With Gravecrawler, you can effectively threaten to Fireball your opponent each turn. With the undying mechanic already rearing its ugly head, you can bet that Nantuko Husk will give you some cool interactions. While possibly less powerful than your average Lord for Zombies, I think that Nantuko Husk might give the deck some much-needed reach. With Path to Exile in the format, you won’t always be able to one-shot kill your opponent, but you have the ability to do some massive damage. At the very least, you can Abyss your opponent every turn.
As mentioned above, Skinrender is a Zombie and definitely a consideration, at least for the sideboard. While a little slow, you can afford to wait it out in a lot of the grindy matchups where he’s really good. Thanks to cheap removal and discard, you should be able to slow your opponent down enough for you to gain a significant advantage once you hit four mana. Skinrender kills a lot of relevant creatures in the format and can even shrink Tarmogoyf or Knight of the Reliquary down to manageable sizes.
If we leaned on Mono-Black, Korlash could be a pretty sweet consideration. He is easily my favorite reason to play mostly Swamps, but you could even play him while splashing another color. With the fetchlands from Zendikar and dual lands from Ravnica, all of your non-Mutavault lands can be Swamps. Additionally, you could probably squeeze in a few Urborgs to make sure he is always as large as he can be. While Korlash is not a for-sure candidate, I do like that he is very difficult to Lightning Bolt, which is the spot-removal of choice for most red-based decks in Modern. His grandeur ability can also keep him out of burn range quite nicely.
Along with playing a Zombie theme, we have access to a few lords:
While I’m not sure if all, or any, of these lords are playable, I think it is at least important to consider them. While I’m not sold that a Zombie theme is necessary, it could end up being the best option for the archetype. When Kird Ape and Loam Lion are real problems for your 2/1’s and 2/2’s, a Lord is just what you need to make combat actually bearable. Fortunately, we have a lot of time to figure out whether or not these cards will actually be good.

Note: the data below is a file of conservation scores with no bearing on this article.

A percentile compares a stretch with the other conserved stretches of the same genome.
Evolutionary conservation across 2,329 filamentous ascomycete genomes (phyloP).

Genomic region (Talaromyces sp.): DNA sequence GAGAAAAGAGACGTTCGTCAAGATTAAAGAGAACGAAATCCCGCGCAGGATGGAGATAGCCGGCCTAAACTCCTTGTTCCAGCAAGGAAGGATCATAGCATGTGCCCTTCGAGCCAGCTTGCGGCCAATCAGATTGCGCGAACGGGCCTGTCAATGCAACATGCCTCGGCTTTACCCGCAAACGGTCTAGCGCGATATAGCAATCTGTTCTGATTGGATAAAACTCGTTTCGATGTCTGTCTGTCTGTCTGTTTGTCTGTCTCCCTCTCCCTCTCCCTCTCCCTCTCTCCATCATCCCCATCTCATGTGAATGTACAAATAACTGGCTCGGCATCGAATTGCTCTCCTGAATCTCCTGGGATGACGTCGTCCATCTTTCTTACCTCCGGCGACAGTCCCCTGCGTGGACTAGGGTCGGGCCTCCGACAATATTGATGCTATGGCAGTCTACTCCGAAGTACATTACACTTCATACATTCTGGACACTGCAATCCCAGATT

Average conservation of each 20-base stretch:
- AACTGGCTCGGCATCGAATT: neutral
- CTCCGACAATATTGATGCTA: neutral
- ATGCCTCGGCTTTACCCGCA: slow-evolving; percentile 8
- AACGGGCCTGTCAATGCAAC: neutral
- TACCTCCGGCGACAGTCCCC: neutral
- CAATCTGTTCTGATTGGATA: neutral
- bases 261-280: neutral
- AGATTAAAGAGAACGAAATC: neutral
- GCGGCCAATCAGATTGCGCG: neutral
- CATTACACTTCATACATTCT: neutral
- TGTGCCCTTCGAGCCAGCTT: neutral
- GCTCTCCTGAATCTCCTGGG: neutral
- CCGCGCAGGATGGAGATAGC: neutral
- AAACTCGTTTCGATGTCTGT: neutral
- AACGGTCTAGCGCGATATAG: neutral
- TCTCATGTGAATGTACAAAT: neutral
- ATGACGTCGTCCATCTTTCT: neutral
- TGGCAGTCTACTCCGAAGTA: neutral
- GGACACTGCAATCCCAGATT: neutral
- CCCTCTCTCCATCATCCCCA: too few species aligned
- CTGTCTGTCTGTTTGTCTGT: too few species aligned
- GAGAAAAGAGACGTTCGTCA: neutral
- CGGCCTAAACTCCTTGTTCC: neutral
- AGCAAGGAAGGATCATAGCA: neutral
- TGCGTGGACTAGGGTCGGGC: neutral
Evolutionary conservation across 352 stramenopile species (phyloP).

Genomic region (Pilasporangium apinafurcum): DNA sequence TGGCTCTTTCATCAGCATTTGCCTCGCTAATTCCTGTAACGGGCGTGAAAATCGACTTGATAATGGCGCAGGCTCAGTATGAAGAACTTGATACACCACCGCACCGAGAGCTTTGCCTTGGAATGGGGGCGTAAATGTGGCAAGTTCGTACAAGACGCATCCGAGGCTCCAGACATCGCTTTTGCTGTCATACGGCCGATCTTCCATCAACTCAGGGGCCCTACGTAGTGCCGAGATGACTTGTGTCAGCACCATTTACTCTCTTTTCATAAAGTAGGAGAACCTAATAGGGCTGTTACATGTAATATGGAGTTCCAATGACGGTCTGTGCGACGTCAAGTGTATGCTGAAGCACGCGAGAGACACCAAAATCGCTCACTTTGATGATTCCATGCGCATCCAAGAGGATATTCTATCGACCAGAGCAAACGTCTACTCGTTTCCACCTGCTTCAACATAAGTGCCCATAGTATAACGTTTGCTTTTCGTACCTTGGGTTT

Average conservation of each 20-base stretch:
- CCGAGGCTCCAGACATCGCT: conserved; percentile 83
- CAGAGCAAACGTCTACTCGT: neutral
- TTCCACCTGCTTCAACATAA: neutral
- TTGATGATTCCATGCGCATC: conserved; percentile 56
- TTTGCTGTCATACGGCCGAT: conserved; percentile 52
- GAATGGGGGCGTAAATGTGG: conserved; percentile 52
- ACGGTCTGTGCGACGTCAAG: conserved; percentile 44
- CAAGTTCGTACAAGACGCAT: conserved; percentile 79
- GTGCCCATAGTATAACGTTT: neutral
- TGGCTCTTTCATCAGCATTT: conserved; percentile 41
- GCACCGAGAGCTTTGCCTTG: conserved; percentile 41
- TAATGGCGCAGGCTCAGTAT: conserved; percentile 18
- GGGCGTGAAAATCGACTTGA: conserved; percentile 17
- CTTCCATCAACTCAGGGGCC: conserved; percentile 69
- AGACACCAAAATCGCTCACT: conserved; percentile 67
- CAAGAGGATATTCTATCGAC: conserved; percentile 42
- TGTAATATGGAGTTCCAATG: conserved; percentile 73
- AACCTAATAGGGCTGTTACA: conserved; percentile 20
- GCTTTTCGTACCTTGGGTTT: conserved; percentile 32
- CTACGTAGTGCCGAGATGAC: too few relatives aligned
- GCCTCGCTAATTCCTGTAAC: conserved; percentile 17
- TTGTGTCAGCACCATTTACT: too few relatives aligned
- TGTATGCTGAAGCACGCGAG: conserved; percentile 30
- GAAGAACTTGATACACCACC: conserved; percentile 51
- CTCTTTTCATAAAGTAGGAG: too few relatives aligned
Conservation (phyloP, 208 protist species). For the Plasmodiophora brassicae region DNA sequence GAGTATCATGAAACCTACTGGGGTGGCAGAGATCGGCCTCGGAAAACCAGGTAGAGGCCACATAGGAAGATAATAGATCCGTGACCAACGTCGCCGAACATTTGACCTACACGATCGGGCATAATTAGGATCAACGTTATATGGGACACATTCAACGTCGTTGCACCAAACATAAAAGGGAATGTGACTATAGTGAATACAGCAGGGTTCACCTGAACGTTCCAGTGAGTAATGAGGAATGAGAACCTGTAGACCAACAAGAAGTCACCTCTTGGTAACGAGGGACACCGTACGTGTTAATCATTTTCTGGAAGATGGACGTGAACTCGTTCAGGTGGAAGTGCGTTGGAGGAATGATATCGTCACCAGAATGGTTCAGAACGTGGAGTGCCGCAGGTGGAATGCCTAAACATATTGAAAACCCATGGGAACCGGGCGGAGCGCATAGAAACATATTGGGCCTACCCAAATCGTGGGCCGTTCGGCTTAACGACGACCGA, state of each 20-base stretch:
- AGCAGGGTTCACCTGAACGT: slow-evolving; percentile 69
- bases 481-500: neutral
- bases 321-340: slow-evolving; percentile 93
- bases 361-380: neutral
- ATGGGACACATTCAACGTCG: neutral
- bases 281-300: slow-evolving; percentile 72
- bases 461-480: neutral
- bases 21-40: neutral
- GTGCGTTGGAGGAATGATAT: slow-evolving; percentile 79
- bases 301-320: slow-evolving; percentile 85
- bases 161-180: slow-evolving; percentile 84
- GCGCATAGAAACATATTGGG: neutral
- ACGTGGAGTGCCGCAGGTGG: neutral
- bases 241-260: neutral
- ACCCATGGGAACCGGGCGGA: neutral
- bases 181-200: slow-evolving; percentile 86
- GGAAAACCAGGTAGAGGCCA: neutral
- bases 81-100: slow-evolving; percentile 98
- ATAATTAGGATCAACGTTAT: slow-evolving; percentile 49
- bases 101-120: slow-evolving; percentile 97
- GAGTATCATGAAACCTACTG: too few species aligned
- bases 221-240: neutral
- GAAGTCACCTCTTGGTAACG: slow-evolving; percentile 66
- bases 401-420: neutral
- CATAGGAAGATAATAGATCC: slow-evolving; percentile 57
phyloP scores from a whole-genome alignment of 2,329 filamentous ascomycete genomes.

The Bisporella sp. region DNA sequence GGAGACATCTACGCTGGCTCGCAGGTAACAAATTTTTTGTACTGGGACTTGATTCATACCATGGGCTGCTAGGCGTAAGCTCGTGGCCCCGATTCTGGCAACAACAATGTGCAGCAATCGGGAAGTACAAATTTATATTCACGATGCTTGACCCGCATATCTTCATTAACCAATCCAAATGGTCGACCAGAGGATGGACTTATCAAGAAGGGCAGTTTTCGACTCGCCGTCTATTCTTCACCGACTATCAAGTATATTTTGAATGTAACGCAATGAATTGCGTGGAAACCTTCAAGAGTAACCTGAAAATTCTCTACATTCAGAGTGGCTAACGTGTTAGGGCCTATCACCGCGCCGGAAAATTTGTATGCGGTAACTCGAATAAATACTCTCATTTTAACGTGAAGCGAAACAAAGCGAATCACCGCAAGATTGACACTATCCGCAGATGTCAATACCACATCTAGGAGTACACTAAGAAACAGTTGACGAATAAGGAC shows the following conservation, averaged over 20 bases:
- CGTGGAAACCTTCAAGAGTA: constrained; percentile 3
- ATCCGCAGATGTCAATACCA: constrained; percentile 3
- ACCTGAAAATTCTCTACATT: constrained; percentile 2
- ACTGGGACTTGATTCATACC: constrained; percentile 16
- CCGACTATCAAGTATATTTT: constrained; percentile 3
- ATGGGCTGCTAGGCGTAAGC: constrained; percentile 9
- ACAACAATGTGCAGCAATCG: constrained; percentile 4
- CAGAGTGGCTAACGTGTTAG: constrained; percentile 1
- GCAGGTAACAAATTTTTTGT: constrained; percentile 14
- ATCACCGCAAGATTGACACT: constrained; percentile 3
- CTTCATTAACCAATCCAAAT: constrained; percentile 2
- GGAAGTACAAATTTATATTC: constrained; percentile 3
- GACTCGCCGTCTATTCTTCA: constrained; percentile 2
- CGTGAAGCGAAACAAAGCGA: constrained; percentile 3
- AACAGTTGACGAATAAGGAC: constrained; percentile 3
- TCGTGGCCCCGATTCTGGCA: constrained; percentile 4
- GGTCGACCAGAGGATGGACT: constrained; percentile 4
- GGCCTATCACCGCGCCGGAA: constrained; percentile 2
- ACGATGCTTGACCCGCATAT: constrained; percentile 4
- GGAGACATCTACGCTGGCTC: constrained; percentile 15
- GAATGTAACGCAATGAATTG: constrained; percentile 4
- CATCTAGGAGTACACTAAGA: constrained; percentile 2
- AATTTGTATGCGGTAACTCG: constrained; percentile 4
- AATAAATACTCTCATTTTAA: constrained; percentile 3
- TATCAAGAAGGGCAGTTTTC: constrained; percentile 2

When delving into red, we get access to a few underrated creatures:
Slavering Nulls has never really been able to shine in a format because there was rarely any good mana-fixing to make his ability worthwhile. With the easy mana-fixing in Modern, you can almost guarantee that he’ll be smashing your opponent to bits while you make them discard card after card. While he does have a fragile body, Specters are often quite powerful. This is definitely not a card you should instantly dismiss.
If you are planning on playing red as your secondary color, you also get access to Anathemancer, which is a huge beating against a lot of decks in Modern. Anathemancer is dedicated hate towards decks relying too much on non-basic lands and functions similarly to Blood Moon except that it actually kills your opponent. While Anathemancer isn’t always as devastating as Blood Moon, it can end the game on the spot and is very good against a variety of archetypes.
If you wanted another hard-hitting threat and can afford to splash green, then Putrid Leech is next up on the list. While you do have to pay a decent amount of life to make it really good, Putrid Leech tags alongside your powerful one-drops for some devastating openers. When you combine those draws with some cheap disruption in the form of Inquisition of Kozilek or Blightning, you can kill your opponent in quick fashion. While Putrid Leech is worse than Tarmogoyf in a vacuum, it is important to remember that there are benefits to playing a deck full of Zombies.